Master's Theses

Date of Award

Spring 1990

Degree Name

Master of Science (MS)

Department

Social Work

Advisor

Bill Daley

Abstract

The purpose of the researcher was to investigate attitudes of nurses toward alcoholics. The independent variables were; when formal education was received, formal education pertaining to alcoholism, type of position and alcoholism in the family. Dependent variables were emotional difficulties, loss of control, prognosis for recovery, the alcoholic as a steady drinker, character defect, social status, alcoholism as an illness, harmless voluntary indulgence and addiction liability. Five composite null hypotheses were tested. A total of 261 comparisons were made of which 126 were recurring. Of the 135 comparisons 17 were statistically significant at the .05 level (six main effects and 11 interactions). The results of the present study appear to support the following generalizations: 1. For the dependent variable loss of control, nurses from the following groups reported an attitude more conductive to diagnosis and referral: a) Formal education completed during 1979 through 1983, b) Those who completed diploma programs, c) Those who completed diploma and bachelor of science degree programs and reported no alcoholism in the family, d) Those who completed an associate degree program and reported alcoholism in the family. 2. For the dependent variable prognosis for recovery nurses from the following groups reported an attitude more conducive to diagnosis and referral: a) Those who reported alcoholism in the family, b) Those who reported alcoholism in the family with no formal alcoholism education. 3. For the dependent variable the alcoholic as a steady drinker nurses from the following groups reported an attitude more conducive to diagnosis and referral: a) Those who had no formal alcoholism education, b) Those who completed diploma and bachelor of science degree programs and reported no alcoholism in the family, c) Those who completed diploma programs, d) Those who completed diploma programs and had formal alcoholism education, e) Those who completed associate degree and bachelor of science degree programs and had no formal alcoholism education. 4. For the dependent variable alcoholism as a character defect nurses from the following groups reported an attitude more conducive to diagnosis and referral: a) Those who completed formal education prior to 1979 and had formal alcoholism education, b) Those who completed formal education after 1983 and had no formal alcoholism education, c) Those who completed a diploma and associate degree programs and reported alcoholism in the family, d) Those who completed bachelor of science programs and reported no alcoholism in the family, e) Those who completed an associate degree program, reported alcoholism in the family and had formal alcoholism education, f) Those who completed a bachelor of science degree program, had formal alcoholism education and reported no alcoholism in the family, g) Those who completed a diploma program, had formal alcoholism education and reported alcoholism in the family, h) Those who worked on an alcoholism treatment unit. 5. For the dependent variable alcoholism as an illness nurses from the following groups reported an attitude more conducive to diagnosis and referral: a) Those who completed formal education prior to 1979 and had formal alcoholism education, b) Those who completed formal education after 1979 and had no formal alcoholism education. 6. For the dependent variable addiction liability nurses from the following groups reported an attitude more conducive to diagnosis and referral: a) Those who completed formal education prior to 1979 and reported alcoholism in the family, b) Those who completed formal education after 1979 and reported no alcoholism in the family, c) Those who completed a diploma program and had formal alcoholism education, d) Those who completed associate degree and bachelor of science degree programs and reported no formal alcoholism education.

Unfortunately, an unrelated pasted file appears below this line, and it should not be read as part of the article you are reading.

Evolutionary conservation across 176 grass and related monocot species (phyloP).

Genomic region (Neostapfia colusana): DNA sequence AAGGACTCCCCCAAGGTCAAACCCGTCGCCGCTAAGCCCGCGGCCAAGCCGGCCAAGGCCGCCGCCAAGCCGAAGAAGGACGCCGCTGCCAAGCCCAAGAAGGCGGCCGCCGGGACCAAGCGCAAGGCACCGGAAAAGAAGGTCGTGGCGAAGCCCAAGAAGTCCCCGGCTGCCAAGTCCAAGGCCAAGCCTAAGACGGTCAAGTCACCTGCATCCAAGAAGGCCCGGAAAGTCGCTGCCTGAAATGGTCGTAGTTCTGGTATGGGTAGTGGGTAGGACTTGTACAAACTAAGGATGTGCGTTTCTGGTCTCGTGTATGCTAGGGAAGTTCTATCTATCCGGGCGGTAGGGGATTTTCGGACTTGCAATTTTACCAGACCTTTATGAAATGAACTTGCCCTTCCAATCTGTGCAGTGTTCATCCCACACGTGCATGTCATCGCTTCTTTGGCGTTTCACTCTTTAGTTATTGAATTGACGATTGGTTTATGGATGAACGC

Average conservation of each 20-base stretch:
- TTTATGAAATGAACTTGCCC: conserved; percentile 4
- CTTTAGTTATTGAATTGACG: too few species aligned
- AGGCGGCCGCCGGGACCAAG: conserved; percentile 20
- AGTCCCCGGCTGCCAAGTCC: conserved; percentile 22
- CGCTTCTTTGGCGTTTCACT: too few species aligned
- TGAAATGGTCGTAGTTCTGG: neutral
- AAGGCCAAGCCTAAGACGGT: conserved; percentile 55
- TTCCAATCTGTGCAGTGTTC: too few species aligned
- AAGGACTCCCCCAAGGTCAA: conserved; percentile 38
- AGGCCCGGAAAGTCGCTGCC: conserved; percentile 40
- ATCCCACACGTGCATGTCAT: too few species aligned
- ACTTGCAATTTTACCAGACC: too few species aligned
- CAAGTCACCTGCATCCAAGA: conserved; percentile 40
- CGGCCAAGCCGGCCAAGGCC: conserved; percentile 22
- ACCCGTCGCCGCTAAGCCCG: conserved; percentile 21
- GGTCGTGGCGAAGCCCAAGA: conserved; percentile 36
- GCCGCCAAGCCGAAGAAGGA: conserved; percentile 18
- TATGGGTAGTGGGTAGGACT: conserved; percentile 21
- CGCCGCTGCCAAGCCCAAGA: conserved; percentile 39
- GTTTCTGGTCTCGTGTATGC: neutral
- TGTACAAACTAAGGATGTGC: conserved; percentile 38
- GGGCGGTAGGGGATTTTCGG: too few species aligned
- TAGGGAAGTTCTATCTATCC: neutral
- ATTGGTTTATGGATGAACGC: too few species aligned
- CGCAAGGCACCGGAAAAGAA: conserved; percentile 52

Rights

Copyright 1990 Mary Ann Butts

Comments

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